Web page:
A Symbol of Transformation
The Pooles Island Lighthouse, the oldest standing lighthouse remaining in Maryland, was relit in 2011 as a symbol of Aberdeen Proving Ground’s transformation and future.
Built in 1825 by John Donahoo of Havre de Grace with $5,000 appropriated by Congress, the lighthouse is located on remote Pooles Island at the mouth of the Gunpowder and Bush Rivers, and is one of three APG structures that are listed on the National Register of Historic Places.
According to a paper published by Teresa Kaltenbacher, an environmental planner with Aberdeen Proving Ground, the lighthouse is a 40-foot land-based masonry tower standing, with a cast-iron lantern at the top. The rough cut granite used for the tower was locally quarried in Port Deposit, Maryland. The existing door, believed to be an original, is made out of mahogany.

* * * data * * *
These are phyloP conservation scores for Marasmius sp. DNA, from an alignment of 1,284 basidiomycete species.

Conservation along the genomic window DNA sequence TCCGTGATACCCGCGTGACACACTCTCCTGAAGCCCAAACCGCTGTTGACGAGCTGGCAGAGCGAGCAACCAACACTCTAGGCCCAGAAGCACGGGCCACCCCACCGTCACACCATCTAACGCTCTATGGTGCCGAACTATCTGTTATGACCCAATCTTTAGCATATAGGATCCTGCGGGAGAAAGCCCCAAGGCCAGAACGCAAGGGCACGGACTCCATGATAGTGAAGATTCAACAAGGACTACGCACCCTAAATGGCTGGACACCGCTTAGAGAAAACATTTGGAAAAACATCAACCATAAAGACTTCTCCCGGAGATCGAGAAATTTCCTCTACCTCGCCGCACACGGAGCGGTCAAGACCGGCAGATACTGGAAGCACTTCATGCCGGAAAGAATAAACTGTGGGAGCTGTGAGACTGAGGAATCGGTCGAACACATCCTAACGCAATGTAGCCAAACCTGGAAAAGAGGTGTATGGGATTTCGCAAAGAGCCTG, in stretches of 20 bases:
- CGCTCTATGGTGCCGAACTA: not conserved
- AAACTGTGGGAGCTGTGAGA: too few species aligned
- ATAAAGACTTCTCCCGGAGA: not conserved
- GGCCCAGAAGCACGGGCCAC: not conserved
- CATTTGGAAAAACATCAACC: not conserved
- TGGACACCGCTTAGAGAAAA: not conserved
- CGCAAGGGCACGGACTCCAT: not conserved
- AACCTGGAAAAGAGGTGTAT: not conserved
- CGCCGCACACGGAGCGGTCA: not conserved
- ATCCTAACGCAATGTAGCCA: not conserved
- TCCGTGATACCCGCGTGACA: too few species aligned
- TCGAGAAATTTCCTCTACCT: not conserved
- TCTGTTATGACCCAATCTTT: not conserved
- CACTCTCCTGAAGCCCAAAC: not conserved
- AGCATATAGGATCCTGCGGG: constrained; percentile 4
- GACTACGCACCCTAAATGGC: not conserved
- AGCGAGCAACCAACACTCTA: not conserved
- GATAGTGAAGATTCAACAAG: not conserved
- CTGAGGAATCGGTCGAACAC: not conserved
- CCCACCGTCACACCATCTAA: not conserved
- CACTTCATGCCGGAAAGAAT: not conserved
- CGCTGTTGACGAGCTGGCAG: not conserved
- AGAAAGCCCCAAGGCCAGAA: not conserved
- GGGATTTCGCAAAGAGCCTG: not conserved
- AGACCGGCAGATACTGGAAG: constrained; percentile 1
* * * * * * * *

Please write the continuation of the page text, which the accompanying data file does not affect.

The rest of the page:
For two centuries, the island was used for farming and known for its rich, fertile soil. In 1917, the island became part of Aberdeen Proving Ground and was used for testing. In 1994 the Army petitioned to have the lighthouse placed on the National Historic Register with the intent to fully restore the tower. APG, Coast Guard and National Park Service personnel, and volunteers restored the exterior in 1997.
As part of the process in 1994 to make the lighthouse a National Historic Monument, the structure had to be thoroughly cleaned and structurally stabilized in a historically accurate manner. The lighthouse was last restored in 1996.
The lighthouse blinks in a four- three pattern to alert mariners to their location.